The problem with a lot of critiques of why a rule should be rejected is that they frequently ignore why the rule exists in the first place. Sure, there are lots of ways to tell stories, and—as I pointed out much earlier in this thread when I diagrammed a couple of shows—they don't always fall perfectly neatly into a 3-act structure.
BUT it's also true that many many popular story types hold to the basic tenets of the 3-act, which, as before, break down to:
- Introduction = Introduce Problem
- Exposition = Complicate Problem
- Climax = Overcome or fail to overcome problem (often tied to a decision)
One can rightfully quibble over things like whether there really are such things as "inciting incidents" or whatnot, but when you boil it down to the 1, 2, 3 above, that really does cover an awful lot of stories.
Many rules are rules because they work. This applies to writing, lighting, editing, etc.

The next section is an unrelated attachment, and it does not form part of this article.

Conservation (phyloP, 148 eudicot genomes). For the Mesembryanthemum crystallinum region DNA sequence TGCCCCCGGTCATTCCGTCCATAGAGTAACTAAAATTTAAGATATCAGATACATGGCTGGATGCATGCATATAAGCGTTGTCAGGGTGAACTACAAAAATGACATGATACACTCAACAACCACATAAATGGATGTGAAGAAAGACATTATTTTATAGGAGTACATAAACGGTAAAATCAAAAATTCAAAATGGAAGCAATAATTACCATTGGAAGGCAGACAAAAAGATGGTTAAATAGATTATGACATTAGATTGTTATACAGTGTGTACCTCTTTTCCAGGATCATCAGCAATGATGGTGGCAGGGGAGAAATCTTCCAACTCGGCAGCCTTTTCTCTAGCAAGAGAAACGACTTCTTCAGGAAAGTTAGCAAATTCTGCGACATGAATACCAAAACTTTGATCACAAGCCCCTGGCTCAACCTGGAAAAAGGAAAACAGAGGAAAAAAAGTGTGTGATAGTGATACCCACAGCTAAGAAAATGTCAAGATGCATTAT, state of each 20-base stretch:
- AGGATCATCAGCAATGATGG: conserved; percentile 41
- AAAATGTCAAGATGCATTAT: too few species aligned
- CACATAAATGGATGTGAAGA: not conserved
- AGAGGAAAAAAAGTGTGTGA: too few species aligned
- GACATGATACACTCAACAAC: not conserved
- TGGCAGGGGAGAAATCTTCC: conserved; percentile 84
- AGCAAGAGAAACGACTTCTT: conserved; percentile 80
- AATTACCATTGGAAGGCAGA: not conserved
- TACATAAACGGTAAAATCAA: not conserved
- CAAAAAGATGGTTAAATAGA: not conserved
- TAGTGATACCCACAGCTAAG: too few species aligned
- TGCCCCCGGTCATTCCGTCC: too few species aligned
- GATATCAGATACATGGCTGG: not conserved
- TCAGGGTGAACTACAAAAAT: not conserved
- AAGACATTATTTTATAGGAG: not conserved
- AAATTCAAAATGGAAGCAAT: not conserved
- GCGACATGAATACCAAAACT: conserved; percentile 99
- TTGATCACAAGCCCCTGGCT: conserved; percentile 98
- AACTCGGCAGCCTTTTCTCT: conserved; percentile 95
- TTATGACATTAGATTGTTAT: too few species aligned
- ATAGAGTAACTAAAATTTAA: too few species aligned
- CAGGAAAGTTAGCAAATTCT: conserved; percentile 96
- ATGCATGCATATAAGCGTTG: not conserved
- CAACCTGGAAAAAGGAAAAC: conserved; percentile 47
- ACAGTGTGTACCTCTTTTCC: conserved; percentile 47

Cinematography rules weren't concocted by cinematographers with a penchant for making up structure, but came out of practical observation of what worked on the screen. You can go back to the early silent era and find some of the action hard to follow because the filmmakers hadn't yet noticed which kinds of shots worked together to make a coherent narrative. Do you know why
camera coverage in a scene tends to be closer to directly in an actor's eyeline the closer the shot is to them? There IS a reason, and I bet you can guess it since I just raised it as an issue, but absent that knowledge you're not making as informed a decision as you could be, ergo you're less likely to producing an effective scene than you would if you knew the rules.